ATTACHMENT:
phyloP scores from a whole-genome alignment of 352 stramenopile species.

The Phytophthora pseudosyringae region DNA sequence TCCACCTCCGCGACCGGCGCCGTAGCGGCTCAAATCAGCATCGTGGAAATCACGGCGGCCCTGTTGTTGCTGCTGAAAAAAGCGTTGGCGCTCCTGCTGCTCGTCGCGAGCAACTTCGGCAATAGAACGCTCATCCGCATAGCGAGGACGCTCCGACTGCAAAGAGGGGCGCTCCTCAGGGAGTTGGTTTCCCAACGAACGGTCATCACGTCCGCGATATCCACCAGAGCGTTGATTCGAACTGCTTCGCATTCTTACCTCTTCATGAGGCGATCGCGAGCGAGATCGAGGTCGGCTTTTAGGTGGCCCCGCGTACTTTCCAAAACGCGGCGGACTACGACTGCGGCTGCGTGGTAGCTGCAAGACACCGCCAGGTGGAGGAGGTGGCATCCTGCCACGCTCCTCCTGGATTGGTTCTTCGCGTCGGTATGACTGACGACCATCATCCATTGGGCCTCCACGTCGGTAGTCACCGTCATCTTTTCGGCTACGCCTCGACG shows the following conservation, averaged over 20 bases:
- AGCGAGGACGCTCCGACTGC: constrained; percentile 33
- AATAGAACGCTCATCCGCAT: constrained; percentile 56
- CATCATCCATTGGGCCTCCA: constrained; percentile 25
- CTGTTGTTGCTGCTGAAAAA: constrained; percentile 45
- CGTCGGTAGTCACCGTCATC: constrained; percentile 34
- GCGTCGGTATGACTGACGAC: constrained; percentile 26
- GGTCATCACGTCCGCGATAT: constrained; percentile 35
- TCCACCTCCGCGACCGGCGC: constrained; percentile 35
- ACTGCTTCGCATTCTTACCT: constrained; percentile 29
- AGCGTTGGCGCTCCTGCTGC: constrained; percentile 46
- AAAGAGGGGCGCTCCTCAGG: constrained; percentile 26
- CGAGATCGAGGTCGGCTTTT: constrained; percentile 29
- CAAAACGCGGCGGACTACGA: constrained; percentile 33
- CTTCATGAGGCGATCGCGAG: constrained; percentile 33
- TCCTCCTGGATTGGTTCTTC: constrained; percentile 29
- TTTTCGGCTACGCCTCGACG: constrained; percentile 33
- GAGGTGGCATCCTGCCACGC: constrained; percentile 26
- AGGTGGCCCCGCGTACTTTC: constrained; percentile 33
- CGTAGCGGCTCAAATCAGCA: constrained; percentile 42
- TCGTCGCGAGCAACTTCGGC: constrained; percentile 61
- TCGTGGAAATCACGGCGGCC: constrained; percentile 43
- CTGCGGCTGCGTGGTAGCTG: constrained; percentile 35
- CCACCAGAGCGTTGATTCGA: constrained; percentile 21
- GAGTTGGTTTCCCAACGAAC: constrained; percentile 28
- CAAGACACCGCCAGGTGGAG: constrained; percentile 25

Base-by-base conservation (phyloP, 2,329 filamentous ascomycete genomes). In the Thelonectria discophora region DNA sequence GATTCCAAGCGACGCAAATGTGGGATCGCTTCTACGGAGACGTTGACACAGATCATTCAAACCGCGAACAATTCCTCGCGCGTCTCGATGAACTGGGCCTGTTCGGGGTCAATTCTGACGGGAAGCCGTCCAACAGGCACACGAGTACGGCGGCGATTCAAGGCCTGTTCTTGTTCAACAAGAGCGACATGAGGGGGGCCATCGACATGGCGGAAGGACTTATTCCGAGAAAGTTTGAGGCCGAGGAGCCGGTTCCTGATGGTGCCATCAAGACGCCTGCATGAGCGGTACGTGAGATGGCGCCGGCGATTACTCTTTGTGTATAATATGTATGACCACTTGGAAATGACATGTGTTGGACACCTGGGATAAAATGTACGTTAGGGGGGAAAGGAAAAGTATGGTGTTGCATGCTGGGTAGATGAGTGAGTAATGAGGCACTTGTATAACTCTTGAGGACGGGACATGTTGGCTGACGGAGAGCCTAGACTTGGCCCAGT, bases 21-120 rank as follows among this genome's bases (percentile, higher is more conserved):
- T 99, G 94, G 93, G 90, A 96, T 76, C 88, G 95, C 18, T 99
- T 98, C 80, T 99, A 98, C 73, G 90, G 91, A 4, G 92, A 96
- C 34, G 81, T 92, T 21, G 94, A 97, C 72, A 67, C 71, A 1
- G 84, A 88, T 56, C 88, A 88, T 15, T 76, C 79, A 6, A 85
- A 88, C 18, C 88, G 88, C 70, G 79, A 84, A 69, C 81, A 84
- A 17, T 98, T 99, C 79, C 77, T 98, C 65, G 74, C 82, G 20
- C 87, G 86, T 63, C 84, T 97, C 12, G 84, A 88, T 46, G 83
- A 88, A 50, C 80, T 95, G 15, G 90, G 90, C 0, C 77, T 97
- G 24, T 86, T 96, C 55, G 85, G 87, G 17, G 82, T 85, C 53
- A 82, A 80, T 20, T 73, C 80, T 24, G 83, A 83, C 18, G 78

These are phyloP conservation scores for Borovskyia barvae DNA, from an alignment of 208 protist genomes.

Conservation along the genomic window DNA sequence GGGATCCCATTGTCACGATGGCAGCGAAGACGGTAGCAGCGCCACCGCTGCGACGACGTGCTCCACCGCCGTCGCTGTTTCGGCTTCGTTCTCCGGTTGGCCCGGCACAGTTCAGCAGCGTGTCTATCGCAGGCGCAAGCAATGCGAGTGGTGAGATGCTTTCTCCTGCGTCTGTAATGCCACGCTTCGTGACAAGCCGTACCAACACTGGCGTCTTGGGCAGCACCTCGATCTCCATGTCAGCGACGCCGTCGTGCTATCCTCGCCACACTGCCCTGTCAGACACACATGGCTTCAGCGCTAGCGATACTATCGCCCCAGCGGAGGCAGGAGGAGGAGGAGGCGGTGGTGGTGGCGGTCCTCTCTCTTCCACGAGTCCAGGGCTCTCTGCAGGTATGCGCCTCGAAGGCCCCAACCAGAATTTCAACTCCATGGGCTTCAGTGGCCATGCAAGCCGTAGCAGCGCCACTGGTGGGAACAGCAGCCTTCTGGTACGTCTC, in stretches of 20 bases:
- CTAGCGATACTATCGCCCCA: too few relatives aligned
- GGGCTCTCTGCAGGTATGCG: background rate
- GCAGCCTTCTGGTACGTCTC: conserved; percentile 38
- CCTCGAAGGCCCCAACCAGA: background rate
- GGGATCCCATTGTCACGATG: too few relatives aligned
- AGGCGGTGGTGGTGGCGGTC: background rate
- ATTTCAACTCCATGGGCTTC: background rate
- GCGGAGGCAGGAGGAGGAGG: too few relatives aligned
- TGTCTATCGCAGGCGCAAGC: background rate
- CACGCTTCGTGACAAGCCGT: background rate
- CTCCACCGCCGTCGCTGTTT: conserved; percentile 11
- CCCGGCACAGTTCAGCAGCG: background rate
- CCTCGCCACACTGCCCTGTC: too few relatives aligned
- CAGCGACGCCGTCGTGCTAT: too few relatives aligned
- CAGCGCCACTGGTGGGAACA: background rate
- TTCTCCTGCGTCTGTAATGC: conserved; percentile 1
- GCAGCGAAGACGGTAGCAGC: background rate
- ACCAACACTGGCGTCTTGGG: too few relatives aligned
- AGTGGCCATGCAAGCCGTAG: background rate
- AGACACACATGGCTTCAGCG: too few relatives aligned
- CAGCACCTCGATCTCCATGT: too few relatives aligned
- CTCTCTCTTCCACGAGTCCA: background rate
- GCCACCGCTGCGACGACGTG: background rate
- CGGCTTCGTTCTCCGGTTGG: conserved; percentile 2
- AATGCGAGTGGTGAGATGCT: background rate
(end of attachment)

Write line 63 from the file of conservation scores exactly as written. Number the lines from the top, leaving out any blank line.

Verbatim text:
- GCCACCGCTGCGACGACGTG: background rate